Sarah Laskow, "The Nation". A year ago, it seemed possible-likely, even-that President Barack Obama would sweep
into the international negotiations on climate change at Copenhagen and make serious
progress on the tangle of issues at stake. The reality was quite different . This
year, the expectations for the United Nations Climate Conference in Cancun are less
The conference will be held from Nov 29 to Dec 10 and the same issues from 2009
are up for debate. Countries like the United States, Britain, and Germany are still
contributing an outsize share of carbon to the atmosphere. Countries like India
and China are still rapidly increasing their own carbon output. And countries like
Bangladesh, Tuvalu, and Bolivia are still bearing an unfair share of the environmental
impacts brought on by climate change.
A very different set of expectations are building in the climate movement this year.
If last year was about moving forward as fast as possible, this year, climate activists
seem resigned to the idea that politicians just aren't getting it. Change, when
it comes, will have to be be built on a popular movement, not a political negotiation.
Climate change from the bottom up
Last year, climate activists put their faith in international leaders to make progress.
This year, they believe that it's up to them, as outside actors, to marshal a grassroots
movement and pressure their leaders towards decreased carbon emissions.
"There's a recognition that the insider strategy to push from inside the Beltway
to impact what will happen in DC, or what will happen in Cancun has really not
succeeded," Rose Braz, climate campaign director at the Center for Biological Diversity,
told Making Contact's Andrew Stelzer . "What we're doing in conjunction with a number
of groups across the country and across the world is really build the type of movement
that will change what happens in Cancun, what changes what happens in DC from the
bottom up." (This entire episode of Making Contact is dedicated to new approaches
to climate change, at Cancun and beyond, and is worth a listen.)
Fighting the indolence of capitalists
Here's one example of this new strategy: as Zachary Shahan writes at Change.org
, La Via Campesina, an international peasant movement, is coordinating a march that
will begin in San Luis Potosi, Guadalajara, Acapulco, Oaxaca, and Chiapas, then
converge on Cancun. The march will include "thousands of farmers, indigenous people,
rural villagers, urbanites, and more," Shahan reports.
After they arrive in Cancun, the organizers are planning an "Alternative Global
Forum for Life and Environmental and Social Justice" for the final days of the negotiations,
which they say will be a mass mobilisation of peasants, indigenous and social movements.
The action extends far beyond Cancun, though. Actually, they are organizing thousands
of Cancuns around the world on this day to denounce what they see as false climate
These actions echo the strategy that environmentalist and author Bill McKibben and
other climate leaders are promoting to push for climate change policies in the US.
All this talk about building momentum from the bottom up, from populations, means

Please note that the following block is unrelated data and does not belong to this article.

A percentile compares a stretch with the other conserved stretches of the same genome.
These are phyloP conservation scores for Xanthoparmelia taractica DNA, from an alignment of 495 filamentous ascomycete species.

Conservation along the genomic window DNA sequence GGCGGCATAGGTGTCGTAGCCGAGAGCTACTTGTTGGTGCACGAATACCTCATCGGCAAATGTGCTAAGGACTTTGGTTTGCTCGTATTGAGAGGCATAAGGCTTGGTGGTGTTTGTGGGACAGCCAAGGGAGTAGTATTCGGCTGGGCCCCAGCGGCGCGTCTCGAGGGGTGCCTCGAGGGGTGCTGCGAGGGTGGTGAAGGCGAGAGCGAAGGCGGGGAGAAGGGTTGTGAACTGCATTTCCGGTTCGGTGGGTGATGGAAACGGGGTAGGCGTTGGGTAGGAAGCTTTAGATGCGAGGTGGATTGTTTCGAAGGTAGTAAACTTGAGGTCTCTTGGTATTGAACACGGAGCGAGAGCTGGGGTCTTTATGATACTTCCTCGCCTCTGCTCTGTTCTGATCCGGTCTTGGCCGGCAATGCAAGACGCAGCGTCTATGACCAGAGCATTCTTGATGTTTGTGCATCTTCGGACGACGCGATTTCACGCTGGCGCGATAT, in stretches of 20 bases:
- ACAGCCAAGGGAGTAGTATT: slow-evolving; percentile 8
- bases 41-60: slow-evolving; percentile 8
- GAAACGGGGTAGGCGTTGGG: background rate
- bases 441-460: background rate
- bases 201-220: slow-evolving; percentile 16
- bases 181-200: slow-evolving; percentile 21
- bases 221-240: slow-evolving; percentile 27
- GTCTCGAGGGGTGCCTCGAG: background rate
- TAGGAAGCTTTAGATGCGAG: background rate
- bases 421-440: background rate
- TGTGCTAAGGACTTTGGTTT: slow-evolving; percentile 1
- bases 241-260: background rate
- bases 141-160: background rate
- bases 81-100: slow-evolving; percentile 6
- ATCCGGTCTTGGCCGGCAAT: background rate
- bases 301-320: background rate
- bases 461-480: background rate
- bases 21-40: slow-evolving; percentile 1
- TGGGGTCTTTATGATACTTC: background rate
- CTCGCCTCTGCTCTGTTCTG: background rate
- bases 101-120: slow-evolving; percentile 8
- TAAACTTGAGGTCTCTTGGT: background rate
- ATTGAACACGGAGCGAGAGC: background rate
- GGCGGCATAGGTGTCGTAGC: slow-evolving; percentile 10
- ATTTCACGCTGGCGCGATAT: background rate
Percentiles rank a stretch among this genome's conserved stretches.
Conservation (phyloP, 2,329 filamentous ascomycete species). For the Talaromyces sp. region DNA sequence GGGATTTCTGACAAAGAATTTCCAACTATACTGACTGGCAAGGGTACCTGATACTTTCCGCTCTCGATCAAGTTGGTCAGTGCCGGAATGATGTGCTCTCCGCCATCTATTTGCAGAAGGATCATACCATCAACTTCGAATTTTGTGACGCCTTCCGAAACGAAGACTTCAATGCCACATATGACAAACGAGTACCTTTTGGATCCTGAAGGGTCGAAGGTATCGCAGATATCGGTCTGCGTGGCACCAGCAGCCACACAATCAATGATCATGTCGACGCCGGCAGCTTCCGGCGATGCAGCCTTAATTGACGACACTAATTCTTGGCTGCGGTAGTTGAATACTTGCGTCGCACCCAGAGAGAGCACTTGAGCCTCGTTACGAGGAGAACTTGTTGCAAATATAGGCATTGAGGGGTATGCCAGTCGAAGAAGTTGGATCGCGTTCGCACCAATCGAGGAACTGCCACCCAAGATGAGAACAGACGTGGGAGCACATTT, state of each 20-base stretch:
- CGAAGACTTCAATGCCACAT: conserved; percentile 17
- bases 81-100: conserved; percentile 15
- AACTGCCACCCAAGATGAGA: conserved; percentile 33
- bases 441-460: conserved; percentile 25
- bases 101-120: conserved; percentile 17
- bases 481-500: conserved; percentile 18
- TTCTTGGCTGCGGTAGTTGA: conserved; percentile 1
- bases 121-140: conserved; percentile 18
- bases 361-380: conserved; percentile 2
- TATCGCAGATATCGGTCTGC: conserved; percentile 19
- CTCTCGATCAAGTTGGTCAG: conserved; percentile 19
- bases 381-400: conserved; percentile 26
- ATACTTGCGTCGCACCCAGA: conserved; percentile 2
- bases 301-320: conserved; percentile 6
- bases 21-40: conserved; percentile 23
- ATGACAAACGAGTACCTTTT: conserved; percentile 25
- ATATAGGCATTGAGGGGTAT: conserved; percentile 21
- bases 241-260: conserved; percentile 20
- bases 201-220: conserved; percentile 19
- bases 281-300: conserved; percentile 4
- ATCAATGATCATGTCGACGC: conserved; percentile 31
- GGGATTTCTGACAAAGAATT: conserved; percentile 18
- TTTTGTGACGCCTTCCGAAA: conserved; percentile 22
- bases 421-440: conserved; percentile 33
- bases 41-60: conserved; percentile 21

that anyone looking for change is now looking years into the future.
The US is not leading the way
Of course, ultimately, politicians will need to agree on a couple of standards.
In particular, how much carbon each country should be emitting and how fast each
country should power down its current emission levels. The US is one of the biggest
stumbling blocks to agreement on these questions, especially due to the recent mid-term
elections. As Claudia Salerno, Venezuela's lead climate change negotiator wrote
Unlike what many suggest, China is not the problem. China, along with India and
others, have made considerable commitments to reduce greenhouse gas emissions and
are already working to realize them. Other developing countries have done the same,
although we only generate a virtual drop in the bucket of global carbon emissions.
The key player missing here is the U.S.
China, the US and Clean Coal
The most interesting collaborations on clean energy, however, aren't happening around
the negotiating table. This week, The Atlantic's James Fallows wrote a long piece
about the work that the US and China are doing together on clean coal technology,
the magic cure-all to the world's energy ills.
In the piece, Fallows recognizes what environmentalists have long argued: coal is
bad for the environment and for coal-mining communities. But, unlike clean energy
advocates who want to phase coal out of the energy equation, Fallows argues that
coal must play a part in the world's energy future. Therefore, we must find a way
to burn it without releasing clouds of carbon into the atmosphere. That's where
clean coal technology comes in. So far, however, researchers have had little luck
minimizing coal's carbon output.
A few progressive writers weighed in on Fallows' piece: Grist's David Roberts thought.
Fallows was too hard on the anti-coal camp, while Campus Progress' Sara Rubin argued
that the piece did a good job of grappling with the reality of clean energy economics.
And Mother Jones' Kevin Drum had one very clear criticism-that the piece skated
over the question of progress on carbon capture, the one real way to dramatically
reduce carbon pollution from coal. He wrote :
All the collaboration sounds wonderful, and even a 20% or 30% improvement in coal
technology would be welcome. But that said, sequestration is the holy grail and
I still don't know if the Chinese are doing anything more on that front than the
rest of us.
On every front, then, the view on climate change is now a long one.
* In "The Nation".This article was first published by the "Media Consortium" November